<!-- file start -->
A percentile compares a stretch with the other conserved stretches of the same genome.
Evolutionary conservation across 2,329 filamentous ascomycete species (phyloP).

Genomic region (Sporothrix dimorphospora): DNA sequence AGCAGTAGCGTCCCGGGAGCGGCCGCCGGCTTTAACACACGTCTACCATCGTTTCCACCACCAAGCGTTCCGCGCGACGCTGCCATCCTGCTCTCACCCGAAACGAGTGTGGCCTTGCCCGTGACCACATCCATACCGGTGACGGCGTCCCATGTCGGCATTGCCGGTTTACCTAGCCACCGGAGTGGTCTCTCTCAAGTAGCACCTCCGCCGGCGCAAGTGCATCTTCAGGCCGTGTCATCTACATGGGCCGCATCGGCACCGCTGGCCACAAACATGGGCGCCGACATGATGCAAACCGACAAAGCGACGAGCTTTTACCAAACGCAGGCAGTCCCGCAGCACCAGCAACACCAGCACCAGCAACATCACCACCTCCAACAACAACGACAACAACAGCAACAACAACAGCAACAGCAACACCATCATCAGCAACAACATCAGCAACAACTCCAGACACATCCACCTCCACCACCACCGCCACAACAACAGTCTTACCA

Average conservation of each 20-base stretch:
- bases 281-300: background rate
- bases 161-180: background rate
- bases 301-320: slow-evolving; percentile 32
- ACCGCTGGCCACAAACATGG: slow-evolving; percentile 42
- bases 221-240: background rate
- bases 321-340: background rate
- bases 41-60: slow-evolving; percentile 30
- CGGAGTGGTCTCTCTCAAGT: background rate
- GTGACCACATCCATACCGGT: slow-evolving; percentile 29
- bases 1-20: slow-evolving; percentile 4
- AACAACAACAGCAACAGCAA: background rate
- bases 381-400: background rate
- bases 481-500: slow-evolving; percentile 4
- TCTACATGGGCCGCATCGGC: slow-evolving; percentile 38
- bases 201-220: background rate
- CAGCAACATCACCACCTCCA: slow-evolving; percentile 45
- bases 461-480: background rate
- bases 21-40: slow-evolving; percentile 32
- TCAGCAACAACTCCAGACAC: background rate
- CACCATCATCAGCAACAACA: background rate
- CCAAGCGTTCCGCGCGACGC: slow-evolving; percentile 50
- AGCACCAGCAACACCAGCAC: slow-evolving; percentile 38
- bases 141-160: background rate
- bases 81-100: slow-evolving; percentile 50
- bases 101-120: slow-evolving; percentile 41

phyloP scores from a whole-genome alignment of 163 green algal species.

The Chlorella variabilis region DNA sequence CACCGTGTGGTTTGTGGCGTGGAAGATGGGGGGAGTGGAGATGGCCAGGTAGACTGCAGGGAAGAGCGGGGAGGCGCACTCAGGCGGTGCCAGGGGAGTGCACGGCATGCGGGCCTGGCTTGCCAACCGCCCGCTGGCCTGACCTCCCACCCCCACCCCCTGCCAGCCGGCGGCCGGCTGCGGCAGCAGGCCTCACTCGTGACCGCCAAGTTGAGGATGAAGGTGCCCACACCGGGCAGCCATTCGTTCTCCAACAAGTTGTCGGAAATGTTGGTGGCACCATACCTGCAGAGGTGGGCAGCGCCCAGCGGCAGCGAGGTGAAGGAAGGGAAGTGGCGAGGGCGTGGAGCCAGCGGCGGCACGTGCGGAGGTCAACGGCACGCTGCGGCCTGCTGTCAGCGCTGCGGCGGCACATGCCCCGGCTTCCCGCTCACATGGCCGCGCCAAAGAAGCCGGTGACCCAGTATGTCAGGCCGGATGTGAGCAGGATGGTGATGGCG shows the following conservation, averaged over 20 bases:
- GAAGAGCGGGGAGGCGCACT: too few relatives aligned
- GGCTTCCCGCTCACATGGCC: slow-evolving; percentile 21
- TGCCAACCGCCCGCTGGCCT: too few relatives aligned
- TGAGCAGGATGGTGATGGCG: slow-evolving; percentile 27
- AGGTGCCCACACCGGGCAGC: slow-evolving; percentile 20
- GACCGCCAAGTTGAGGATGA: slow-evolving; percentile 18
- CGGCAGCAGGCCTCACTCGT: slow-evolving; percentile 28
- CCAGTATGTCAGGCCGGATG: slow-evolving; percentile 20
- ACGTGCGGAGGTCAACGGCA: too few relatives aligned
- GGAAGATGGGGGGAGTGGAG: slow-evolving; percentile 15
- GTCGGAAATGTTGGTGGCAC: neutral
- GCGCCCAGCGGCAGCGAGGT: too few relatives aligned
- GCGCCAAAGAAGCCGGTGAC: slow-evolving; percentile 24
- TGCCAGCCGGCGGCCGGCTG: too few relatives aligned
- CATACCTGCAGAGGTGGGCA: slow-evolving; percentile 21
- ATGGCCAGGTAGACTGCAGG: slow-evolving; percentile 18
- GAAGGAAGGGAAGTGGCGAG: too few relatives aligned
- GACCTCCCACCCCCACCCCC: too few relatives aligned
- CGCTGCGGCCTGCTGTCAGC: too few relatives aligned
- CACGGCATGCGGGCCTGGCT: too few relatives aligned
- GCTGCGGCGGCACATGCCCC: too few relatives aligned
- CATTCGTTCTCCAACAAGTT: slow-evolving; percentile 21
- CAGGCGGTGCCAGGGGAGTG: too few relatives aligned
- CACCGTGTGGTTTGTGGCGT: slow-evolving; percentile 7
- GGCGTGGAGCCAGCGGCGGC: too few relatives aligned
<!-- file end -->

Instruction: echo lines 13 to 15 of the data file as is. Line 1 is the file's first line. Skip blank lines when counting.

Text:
- GTGACCACATCCATACCGGT: slow-evolving; percentile 29
- bases 1-20: slow-evolving; percentile 4
- AACAACAACAGCAACAGCAA: background rate